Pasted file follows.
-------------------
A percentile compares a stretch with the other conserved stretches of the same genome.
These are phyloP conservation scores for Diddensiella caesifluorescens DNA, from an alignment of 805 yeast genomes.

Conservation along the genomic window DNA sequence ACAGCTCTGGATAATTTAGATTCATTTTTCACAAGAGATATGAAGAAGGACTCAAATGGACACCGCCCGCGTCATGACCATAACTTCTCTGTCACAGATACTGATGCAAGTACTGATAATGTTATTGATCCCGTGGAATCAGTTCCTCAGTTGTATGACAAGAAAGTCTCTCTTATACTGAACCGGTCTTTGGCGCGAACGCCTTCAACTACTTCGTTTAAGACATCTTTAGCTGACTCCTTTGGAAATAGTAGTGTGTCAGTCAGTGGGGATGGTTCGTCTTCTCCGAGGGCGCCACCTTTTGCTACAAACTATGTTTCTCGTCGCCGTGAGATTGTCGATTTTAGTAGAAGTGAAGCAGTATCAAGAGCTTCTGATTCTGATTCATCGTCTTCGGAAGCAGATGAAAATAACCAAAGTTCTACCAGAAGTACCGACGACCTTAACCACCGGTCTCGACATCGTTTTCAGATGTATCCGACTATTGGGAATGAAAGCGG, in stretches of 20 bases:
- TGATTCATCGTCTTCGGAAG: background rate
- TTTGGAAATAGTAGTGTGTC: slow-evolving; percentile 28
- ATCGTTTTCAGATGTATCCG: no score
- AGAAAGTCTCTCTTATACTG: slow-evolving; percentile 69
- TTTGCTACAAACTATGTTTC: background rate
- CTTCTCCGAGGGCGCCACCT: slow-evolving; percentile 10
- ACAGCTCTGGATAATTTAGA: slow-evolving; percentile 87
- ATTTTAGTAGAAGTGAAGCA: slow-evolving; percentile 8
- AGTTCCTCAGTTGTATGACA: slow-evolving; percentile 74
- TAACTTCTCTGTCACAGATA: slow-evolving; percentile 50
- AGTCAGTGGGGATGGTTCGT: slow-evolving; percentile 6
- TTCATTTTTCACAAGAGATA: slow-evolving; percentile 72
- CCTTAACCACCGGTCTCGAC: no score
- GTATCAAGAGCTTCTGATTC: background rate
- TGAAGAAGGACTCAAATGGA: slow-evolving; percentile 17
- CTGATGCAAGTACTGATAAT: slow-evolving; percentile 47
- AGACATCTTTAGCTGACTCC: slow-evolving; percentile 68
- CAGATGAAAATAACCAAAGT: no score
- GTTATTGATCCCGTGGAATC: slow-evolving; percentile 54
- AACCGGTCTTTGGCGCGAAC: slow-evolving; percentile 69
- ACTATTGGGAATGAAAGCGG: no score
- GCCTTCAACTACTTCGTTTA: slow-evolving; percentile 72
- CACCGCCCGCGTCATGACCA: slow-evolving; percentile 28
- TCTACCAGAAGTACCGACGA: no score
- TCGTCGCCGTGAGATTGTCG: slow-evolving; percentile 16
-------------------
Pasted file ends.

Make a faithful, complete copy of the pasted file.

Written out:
A percentile compares a stretch with the other conserved stretches of the same genome.
These are phyloP conservation scores for Diddensiella caesifluorescens DNA, from an alignment of 805 yeast genomes.

Conservation along the genomic window DNA sequence ACAGCTCTGGATAATTTAGATTCATTTTTCACAAGAGATATGAAGAAGGACTCAAATGGACACCGCCCGCGTCATGACCATAACTTCTCTGTCACAGATACTGATGCAAGTACTGATAATGTTATTGATCCCGTGGAATCAGTTCCTCAGTTGTATGACAAGAAAGTCTCTCTTATACTGAACCGGTCTTTGGCGCGAACGCCTTCAACTACTTCGTTTAAGACATCTTTAGCTGACTCCTTTGGAAATAGTAGTGTGTCAGTCAGTGGGGATGGTTCGTCTTCTCCGAGGGCGCCACCTTTTGCTACAAACTATGTTTCTCGTCGCCGTGAGATTGTCGATTTTAGTAGAAGTGAAGCAGTATCAAGAGCTTCTGATTCTGATTCATCGTCTTCGGAAGCAGATGAAAATAACCAAAGTTCTACCAGAAGTACCGACGACCTTAACCACCGGTCTCGACATCGTTTTCAGATGTATCCGACTATTGGGAATGAAAGCGG, in stretches of 20 bases:
- TGATTCATCGTCTTCGGAAG: background rate
- TTTGGAAATAGTAGTGTGTC: slow-evolving; percentile 28
- ATCGTTTTCAGATGTATCCG: no score
- AGAAAGTCTCTCTTATACTG: slow-evolving; percentile 69
- TTTGCTACAAACTATGTTTC: background rate
- CTTCTCCGAGGGCGCCACCT: slow-evolving; percentile 10
- ACAGCTCTGGATAATTTAGA: slow-evolving; percentile 87
- ATTTTAGTAGAAGTGAAGCA: slow-evolving; percentile 8
- AGTTCCTCAGTTGTATGACA: slow-evolving; percentile 74
- TAACTTCTCTGTCACAGATA: slow-evolving; percentile 50
- AGTCAGTGGGGATGGTTCGT: slow-evolving; percentile 6
- TTCATTTTTCACAAGAGATA: slow-evolving; percentile 72
- CCTTAACCACCGGTCTCGAC: no score
- GTATCAAGAGCTTCTGATTC: background rate
- TGAAGAAGGACTCAAATGGA: slow-evolving; percentile 17
- CTGATGCAAGTACTGATAAT: slow-evolving; percentile 47
- AGACATCTTTAGCTGACTCC: slow-evolving; percentile 68
- CAGATGAAAATAACCAAAGT: no score
- GTTATTGATCCCGTGGAATC: slow-evolving; percentile 54
- AACCGGTCTTTGGCGCGAAC: slow-evolving; percentile 69
- ACTATTGGGAATGAAAGCGG: no score
- GCCTTCAACTACTTCGTTTA: slow-evolving; percentile 72
- CACCGCCCGCGTCATGACCA: slow-evolving; percentile 28
- TCTACCAGAAGTACCGACGA: no score
- TCGTCGCCGTGAGATTGTCG: slow-evolving; percentile 16